I just love all of our SouthernSayings and talking about them never seems to get old. A few times now I’ve asked people to tell me their favorites on our Facebook page and that page lights up with hundreds of contributions, everyone tickled to get to talk about them and see what quirky sayings others have to contribute as we all walk down memory lane. So today I want to start that conversation on this post as a fun way of celebrating our silly Southern sayings and learning a few new ones we might want to work into our vocabulary.
Katy Rose’s shirt in that photo is from Sweet Tea T Shirts and demonstrates wearing one of their shirts, that demonstrates the Southern pronunciation of “Cat”. Isn’t it precious? ~giggles~
They’ve got a whole passel of t shirts with different sayings such as “Ah’m bout to burn up!” or another one of my favorites “Who’s pluckin’ this chicken, you or me?”.
So I’m gonna step aside here and let y’all have at it. Leave your favorite Southern Saying below and if’n ya see one that don’t make no sense feel fre to ask what it means by replying to it. This hyar is gonna end up being a Southernisms 101 of sorts and we’re all gonna have fun with it! I can’t wait to see what you have to offer!
I want to start by saying YES, Bless your heart CAN be a good thing. In fact, I’ve heard it used more often than not in situations where it really is a good thing. If someone is going through a rough time or suffers a loss, you’d hug them and say “Bless your heart” as a show of compassion.
Another catch-all phrase you are likely to hear before too long in the South is ‘Lord have mercy’ in any of many different enunciations; it’s a hugely versatile term that can mean nearly anything if you give it the right inflection. ‘Butter my biscuit’ is a close runner up; although it is generally used to impart surprise, you can get a lot of mileage out of it for other purposes as well.
Besides that, you guys have laid down a proper fusilade of responses, enough to warm any Southerner’s heart. It’s people like you that make me proud to live past the Mason-Dixon line, and I hope that you stay that way for good and always.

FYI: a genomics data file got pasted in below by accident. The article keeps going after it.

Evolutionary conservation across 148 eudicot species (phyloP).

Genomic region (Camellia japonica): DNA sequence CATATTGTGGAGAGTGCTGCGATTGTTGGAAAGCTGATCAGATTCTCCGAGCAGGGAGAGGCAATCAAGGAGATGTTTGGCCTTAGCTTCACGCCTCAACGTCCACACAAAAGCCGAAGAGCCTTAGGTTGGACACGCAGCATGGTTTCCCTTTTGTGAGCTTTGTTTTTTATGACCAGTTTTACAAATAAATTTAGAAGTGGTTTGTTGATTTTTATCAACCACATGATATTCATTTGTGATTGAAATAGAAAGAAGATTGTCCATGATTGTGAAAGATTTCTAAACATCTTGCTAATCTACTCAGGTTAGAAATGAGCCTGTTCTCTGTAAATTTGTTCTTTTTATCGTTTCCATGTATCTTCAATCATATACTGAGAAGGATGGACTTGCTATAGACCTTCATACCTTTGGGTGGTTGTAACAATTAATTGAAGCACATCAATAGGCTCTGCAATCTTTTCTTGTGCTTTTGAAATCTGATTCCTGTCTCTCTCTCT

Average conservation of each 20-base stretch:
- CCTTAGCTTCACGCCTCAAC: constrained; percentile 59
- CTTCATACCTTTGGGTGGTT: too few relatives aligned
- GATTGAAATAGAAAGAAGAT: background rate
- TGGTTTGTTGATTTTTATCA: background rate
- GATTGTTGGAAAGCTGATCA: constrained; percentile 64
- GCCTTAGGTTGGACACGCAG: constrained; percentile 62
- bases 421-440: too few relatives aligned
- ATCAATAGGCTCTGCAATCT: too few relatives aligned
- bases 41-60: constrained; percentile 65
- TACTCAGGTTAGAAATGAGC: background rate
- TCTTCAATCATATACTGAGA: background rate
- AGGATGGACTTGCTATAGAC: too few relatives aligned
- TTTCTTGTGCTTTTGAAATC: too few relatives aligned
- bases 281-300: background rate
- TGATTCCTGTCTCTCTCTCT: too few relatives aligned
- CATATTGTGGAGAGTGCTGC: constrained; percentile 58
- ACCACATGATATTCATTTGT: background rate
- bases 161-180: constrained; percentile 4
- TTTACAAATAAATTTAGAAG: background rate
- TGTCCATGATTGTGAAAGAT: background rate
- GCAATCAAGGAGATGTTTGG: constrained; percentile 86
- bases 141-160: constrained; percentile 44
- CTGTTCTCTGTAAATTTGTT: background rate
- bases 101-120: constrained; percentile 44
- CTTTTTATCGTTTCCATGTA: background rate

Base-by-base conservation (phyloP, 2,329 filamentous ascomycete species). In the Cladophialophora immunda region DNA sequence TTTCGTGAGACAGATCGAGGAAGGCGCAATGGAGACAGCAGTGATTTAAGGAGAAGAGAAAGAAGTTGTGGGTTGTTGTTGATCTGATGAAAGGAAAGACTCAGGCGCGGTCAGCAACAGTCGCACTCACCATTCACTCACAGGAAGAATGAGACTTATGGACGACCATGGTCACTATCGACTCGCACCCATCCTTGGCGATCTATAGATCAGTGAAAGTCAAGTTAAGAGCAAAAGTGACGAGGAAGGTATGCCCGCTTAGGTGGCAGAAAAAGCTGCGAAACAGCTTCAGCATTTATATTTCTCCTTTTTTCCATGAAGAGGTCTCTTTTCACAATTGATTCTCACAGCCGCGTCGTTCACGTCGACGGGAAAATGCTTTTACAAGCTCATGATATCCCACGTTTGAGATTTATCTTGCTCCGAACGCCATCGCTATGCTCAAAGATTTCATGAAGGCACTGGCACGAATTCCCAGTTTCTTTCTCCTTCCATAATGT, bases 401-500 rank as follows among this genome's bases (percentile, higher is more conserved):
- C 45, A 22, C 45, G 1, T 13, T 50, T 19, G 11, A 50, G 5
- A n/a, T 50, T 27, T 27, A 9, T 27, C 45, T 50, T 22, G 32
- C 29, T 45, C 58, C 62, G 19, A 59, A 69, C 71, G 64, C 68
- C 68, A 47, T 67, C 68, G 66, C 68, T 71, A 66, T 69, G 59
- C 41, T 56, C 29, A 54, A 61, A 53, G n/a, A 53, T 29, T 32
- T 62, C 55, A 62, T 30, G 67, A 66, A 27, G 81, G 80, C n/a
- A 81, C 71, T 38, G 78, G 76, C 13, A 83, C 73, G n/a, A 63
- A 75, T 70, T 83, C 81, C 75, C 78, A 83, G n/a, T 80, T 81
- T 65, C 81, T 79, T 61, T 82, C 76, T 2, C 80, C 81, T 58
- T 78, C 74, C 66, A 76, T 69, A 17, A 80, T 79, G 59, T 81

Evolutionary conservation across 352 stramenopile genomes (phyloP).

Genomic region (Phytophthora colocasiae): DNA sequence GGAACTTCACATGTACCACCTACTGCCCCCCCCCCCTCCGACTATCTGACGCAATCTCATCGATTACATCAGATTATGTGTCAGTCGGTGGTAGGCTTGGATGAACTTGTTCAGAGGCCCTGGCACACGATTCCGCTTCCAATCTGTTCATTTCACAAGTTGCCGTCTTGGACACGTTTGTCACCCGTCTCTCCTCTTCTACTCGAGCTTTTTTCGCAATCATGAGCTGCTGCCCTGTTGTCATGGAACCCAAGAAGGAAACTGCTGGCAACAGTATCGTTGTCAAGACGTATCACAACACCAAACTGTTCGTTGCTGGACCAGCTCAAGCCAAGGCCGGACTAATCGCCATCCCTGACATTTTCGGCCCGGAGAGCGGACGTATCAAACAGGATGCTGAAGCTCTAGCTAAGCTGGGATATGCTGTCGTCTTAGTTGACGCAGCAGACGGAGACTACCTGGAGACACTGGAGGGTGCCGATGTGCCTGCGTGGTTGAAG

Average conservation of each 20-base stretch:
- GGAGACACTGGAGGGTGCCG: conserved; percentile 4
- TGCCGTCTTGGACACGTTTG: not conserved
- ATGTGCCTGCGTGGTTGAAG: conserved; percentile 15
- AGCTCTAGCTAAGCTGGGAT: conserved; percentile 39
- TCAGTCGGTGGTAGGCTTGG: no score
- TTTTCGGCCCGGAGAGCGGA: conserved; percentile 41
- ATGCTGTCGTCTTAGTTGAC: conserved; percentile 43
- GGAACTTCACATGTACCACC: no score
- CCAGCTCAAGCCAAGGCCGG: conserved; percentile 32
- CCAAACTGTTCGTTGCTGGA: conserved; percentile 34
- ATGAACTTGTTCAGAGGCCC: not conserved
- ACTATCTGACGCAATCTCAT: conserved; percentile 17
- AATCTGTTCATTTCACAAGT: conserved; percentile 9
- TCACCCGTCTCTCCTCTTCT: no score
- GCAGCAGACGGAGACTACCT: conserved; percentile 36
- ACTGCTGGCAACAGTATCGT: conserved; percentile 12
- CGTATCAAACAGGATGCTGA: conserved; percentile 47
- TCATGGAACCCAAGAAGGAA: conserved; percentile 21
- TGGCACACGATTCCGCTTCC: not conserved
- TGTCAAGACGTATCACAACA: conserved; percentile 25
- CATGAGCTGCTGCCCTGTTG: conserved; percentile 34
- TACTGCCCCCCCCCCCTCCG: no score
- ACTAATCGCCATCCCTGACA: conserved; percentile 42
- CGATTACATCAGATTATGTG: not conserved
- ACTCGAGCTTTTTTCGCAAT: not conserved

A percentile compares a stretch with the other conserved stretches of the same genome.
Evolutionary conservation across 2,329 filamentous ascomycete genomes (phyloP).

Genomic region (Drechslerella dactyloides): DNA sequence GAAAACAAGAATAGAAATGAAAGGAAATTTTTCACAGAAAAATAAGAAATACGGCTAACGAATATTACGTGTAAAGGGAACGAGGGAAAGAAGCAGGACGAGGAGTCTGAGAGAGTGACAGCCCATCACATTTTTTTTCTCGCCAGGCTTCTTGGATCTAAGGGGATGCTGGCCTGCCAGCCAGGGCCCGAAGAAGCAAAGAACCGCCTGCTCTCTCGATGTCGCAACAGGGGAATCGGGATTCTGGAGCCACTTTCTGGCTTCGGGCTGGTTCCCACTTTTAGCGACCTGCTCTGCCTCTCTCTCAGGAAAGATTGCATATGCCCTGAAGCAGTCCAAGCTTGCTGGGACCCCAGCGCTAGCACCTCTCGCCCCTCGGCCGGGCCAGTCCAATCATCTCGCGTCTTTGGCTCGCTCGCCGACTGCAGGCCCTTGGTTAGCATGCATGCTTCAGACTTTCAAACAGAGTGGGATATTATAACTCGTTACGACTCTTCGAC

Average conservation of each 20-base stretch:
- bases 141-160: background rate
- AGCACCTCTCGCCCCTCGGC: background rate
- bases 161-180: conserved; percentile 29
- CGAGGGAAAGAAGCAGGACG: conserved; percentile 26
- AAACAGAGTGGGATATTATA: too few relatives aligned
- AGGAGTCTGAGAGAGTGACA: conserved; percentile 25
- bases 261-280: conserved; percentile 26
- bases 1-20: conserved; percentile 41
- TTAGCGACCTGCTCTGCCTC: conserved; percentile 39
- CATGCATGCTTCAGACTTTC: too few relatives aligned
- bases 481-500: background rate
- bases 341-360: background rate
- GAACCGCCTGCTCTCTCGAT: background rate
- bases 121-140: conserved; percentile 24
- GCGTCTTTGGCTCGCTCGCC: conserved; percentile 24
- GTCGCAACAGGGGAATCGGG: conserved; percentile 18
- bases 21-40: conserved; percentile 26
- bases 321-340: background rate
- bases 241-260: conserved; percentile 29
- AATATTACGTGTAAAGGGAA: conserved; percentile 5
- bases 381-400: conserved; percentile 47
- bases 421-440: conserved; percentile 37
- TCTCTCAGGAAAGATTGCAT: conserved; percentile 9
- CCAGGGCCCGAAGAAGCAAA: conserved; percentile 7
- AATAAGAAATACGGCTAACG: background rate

I’ve been trawling through some of the responses here and there’s turns of phrase that I thought had been forgotten; shucks, there’s even some I didn’t know myself. Let’s see what kind of Southern culture you folks wanted to bring to the world!
Ain’t nothing more Southern than a good old stick-shift pickup, so I think that I’ll give you a few automotive selections before anything else. For instance, that thing you push to get the gas going is called a footfeed, and the dimwit that just passed you illegally is riding a hawg or Harley, not a motorcycle.
You may have seen people doing some foolish things on Southern country roads – that;s fine, they can stick their arm out the car window as long as they don’t cry when it gets knocked off. If they do, then to heck with them and the horse they rode in on.
It takes someone dumb as the turnip truck they fell off of not to know that Southerners are farmers by breeding, training, and choice, and that means that you’re going to see a ton of agricultural terms thrown around in Southern slang. Someone might be stubborn as a mule, working like a horse, or plain old dog-tired after a long day.
If you need to work out a deal, it might be time to squat down on the horse blankets and hammer out all the bits that are finer than a frog’s hair; if you’ve got an idea of how to do something, you’ll probably have a bee in your bonnet about it. A little birdie might ell you something you would otherwise not know, and if you’re doing something you’re good at, you’re either holding back or going hog wild.